Iraqi Prime Minister refusal to step down increases risk of fighting between Shia militias in Baghdad
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Iraqi Prime Minister refusal to step down increases risk of fighting between Shia militias in Baghdad

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Iraqi Prime Minister refusal to step down increases risk of fighting between Shia militias in Baghdad Iraqi Prime Minister refusal to step down increases risk of fighting between Shia militias in Baghdad Document Transcript

  • Iraqi PM's refusal to step down increases risk of fighting between Shia militias in Baghdad By Meda Al Rowas, Senior Middle East Analyst, IHS Country Risk Situation: Iraqi security units loyal to Prime Minister Nouri al-Maliki were deployed in Baghdad today (11 August), at locations including the entrances to the capital and the Green Zone, while key bridges and roads within the city were cordoned off. The deployments came after Maliki referred Iraqi president Fouad Massoum to the Supreme Federal Court (SFC) for his refusal to recognise Maliki as the leader of the largest parliamentary bloc and appointing him as prime minister. The SFC issued a verdict earlier today that Maliki's State of Law Coalition (SLC) is constitutionally the largest parliamentary bloc. However, the SLC is currently divided and has not yet put forward a candidate. In another development on 11 August, Muqtada al-Sadr, a religious, political, and militia leader opposed to Maliki, warned that an attack on Baghdad by Islamic State militants is imminent. He called on his Peace Brigades militia, formed in June and currently tasked with protecting Shia religious shrines in Samarra, to take up similar duties in Baghdad. Significance: Maliki is increasingly likely to use force to protect his political position, even if the SLC opts to name another candidate for the premiership. Maliki has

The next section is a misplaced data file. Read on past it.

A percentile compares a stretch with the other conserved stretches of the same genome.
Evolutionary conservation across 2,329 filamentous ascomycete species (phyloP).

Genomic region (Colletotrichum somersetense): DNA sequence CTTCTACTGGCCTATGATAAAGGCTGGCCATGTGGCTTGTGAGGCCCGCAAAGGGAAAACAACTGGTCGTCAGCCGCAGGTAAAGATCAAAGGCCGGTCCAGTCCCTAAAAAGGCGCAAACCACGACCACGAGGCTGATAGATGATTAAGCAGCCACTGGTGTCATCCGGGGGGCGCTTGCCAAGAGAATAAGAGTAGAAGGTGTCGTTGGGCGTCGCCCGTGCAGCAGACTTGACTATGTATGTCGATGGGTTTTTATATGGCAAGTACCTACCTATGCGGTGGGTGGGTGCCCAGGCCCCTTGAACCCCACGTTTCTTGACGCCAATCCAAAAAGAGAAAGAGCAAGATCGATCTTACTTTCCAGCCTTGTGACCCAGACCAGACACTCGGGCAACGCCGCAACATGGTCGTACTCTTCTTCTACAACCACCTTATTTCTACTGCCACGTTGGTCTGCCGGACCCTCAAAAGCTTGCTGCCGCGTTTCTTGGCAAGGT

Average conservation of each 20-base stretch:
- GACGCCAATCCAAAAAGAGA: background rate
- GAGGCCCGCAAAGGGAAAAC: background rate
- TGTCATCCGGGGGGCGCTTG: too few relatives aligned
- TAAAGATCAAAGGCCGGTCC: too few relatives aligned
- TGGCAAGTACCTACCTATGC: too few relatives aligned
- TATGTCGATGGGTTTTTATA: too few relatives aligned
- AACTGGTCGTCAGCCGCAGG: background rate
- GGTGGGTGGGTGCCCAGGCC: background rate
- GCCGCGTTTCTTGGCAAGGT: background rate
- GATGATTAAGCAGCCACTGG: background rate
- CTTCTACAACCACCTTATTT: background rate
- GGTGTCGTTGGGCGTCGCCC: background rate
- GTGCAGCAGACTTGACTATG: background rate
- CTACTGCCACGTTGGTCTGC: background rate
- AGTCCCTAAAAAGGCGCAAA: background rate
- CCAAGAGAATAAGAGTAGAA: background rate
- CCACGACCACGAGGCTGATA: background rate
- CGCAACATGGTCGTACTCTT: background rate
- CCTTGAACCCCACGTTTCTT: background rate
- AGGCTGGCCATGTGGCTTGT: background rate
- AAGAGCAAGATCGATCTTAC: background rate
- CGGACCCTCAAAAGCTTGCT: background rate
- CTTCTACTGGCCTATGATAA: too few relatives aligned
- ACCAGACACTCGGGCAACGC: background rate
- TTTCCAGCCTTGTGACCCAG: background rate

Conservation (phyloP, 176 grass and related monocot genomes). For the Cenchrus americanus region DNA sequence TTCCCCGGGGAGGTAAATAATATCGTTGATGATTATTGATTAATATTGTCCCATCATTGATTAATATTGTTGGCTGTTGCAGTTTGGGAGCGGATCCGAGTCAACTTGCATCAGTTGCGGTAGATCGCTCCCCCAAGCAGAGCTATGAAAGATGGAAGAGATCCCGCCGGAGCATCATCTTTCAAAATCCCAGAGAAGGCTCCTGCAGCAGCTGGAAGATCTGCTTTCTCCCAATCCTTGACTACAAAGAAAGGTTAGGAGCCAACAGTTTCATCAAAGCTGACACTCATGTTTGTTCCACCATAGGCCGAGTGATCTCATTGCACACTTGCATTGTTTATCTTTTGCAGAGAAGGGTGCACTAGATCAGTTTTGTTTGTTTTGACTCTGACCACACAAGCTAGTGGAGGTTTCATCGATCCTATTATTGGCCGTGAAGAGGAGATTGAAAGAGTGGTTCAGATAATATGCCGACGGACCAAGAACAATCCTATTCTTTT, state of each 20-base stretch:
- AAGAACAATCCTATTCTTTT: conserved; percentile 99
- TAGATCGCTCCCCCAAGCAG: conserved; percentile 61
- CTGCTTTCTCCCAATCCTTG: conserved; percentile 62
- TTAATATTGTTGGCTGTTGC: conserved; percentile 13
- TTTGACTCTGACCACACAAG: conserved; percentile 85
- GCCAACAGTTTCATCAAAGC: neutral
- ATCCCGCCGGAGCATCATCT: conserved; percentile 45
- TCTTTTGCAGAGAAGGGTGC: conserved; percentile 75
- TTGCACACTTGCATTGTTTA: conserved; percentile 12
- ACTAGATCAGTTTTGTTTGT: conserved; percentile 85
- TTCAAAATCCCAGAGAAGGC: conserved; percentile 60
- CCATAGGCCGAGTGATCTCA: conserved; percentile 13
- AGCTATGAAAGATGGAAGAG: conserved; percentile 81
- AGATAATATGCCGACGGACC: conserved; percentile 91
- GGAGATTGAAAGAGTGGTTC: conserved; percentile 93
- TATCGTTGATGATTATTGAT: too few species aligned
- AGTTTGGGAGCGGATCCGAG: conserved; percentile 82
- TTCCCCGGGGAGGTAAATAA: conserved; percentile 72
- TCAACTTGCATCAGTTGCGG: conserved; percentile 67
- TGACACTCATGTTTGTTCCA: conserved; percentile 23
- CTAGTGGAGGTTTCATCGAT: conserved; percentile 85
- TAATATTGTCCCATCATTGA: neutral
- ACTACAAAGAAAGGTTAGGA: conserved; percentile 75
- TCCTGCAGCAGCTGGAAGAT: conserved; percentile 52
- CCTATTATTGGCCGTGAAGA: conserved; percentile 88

• consolidated control over the security apparatus by establishing extra- constitutional security bodies and creating a direct chain of command from commanders to his office. This increases the risk of Maliki's rivals, who have access to their own militias, using force to attempt to remove Maliki, raising the risk of Shia vs. Shia infighting within the capital, and subsequently civil war risks affecting southern provinces such as Basra, Najaf, Karbala, and Maysan. De-escalation pathways include Maliki's rivals endorsing a third Maliki term and Maliki voluntarily stepping down or being forced out by his own coalition. At present, none of these de-escalation pathways appears likely. Danny Cheung Asia Pacific Director Corporate Communications 8 Marina View #12-01 | Asia Square Tower 1 | Singapore Phone: +65 6439 6192 | Mobile: +65 9171 3200 Danny.Cheung@ihs.com This email message is for the sole use of the intended recipient(s) and may contain confidential and privileged information. Any unauthorized review, use, disclosure or distribution is prohibited. If you are not the intended recipient, please contact the sender by reply e-mail and destroy all copies of the original message. Thank you.  Please consider the environment before printing this e-mail.